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7’0″ center Thon Maker couldn’t have drawn it up any better.

The Milwaukee Bucks were so enamored with the former five-star recruit that a smokescreen was sent out less than 12 hours before the start of the draft.

And the rest was history.

Maker, who was being heavily recruited by Indiana, Notre Dame, St. John’s and Kentucky before he found a loophole in the NBA Draft rules, was picked by the Bucks at number 10 overall. The selection sent shock waves throughout the NBA, college basketball and high school basketball landscape, as Maker hasn’t proven anything more than that he can look really, really talented on a mixtape.

But Maker played this one off nicely. He played at three different high schools and competed on the AAU circuit, but opted not to attend college (possibly because of eligibility issues), did not play in the Nike Hoop Summit this season and didn’t participate in the 5-on-5 portion of the NBA Combine.

The Sudan native was basically hiding from NBA scouts and executives, while former Kentucky Wildcat Skal Labissiere exposed himself at the college level. Labissiere, a prospect from Haiti, completely out-played Maker at the Nike Hoop Summit in 2015, but had a brutal season at Kentucky, where he lost confidence, couldn’t get off the bench and showed a lack of toughness.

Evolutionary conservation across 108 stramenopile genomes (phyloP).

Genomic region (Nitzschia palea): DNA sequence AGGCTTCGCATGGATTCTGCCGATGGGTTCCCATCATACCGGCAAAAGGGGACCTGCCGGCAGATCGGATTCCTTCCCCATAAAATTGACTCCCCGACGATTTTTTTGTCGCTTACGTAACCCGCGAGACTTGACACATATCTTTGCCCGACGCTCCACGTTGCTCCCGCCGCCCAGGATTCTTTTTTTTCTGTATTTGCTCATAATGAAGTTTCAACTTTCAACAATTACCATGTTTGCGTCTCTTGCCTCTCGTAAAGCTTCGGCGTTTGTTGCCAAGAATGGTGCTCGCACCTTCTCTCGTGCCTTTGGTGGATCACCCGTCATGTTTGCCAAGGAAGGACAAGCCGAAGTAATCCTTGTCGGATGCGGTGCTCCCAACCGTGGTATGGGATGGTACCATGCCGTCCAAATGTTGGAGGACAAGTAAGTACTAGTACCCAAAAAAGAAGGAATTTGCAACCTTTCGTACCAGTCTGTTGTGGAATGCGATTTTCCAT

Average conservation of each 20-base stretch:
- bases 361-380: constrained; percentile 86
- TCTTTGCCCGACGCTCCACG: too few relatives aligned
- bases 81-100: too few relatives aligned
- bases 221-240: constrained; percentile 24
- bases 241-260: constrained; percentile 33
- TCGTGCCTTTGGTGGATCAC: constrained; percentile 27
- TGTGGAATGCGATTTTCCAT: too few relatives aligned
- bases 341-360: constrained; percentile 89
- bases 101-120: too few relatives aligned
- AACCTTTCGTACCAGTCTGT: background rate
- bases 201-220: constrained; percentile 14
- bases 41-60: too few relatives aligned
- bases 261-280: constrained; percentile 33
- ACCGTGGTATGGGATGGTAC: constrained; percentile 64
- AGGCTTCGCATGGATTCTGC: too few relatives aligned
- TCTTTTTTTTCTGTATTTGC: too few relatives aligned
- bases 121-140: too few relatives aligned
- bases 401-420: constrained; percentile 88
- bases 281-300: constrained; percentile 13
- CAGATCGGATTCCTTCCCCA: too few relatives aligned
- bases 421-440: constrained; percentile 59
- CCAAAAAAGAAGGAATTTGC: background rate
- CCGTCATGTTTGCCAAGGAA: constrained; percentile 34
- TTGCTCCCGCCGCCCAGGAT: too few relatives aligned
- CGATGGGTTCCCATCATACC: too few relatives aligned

Labissiere wasn’t selected until pick number 28 to the Sacramento Kings.

So the questions are, would Labissiere have been picked in the top-five if he didn’t attend college? And will other high school prospects decide not to play college basketball because of this situation?

CBS Sports and The Vertical were the first two outlets to mention this possible trend, and both sources believe that there is certainly a chance more players opt to make this decision.

But it is highly doubtful that the majority of prospects skip college basketball altogether. Regardless of the Maker situation, not playing college basketball is a true risk as it opens up issues about desire and attitude.

In Maker’s case, he has a unique skill set that sets him apart from other pro prospects. He has a combination of size, mobility, shooting touch, ball handling skills and guard-like skills. Very few athletes at his size can play on the perimeter and impact the game on all three levels.

Maker is not Kevin Durant (as high school basketball bloggers once predicted due to his unbelievable mixtape in 2014) and never will be, but there’s no question his upside and potential is there – especially if he gets stronger.

Was it a smart decision for Maker to hold out his services until now? Absolutely. He’s going to receive a four-year guaranteed contract with the opportunity to begin his career at the NBA level (instead of starting in the D-League).

That doesn’t mean others can do the same though. Each prospect and recruit is unique.

Maker would have had his fair share of questions at the college level (questions about his guardian, Ed Smith). Instead, he hid for months and is now ready to take his game to the next level.

About The Author

I am a college basketball fanatic and a current St. John's University student. I also write for Rumble in the Garden and I am the editor of Busting Brackets FanSided.

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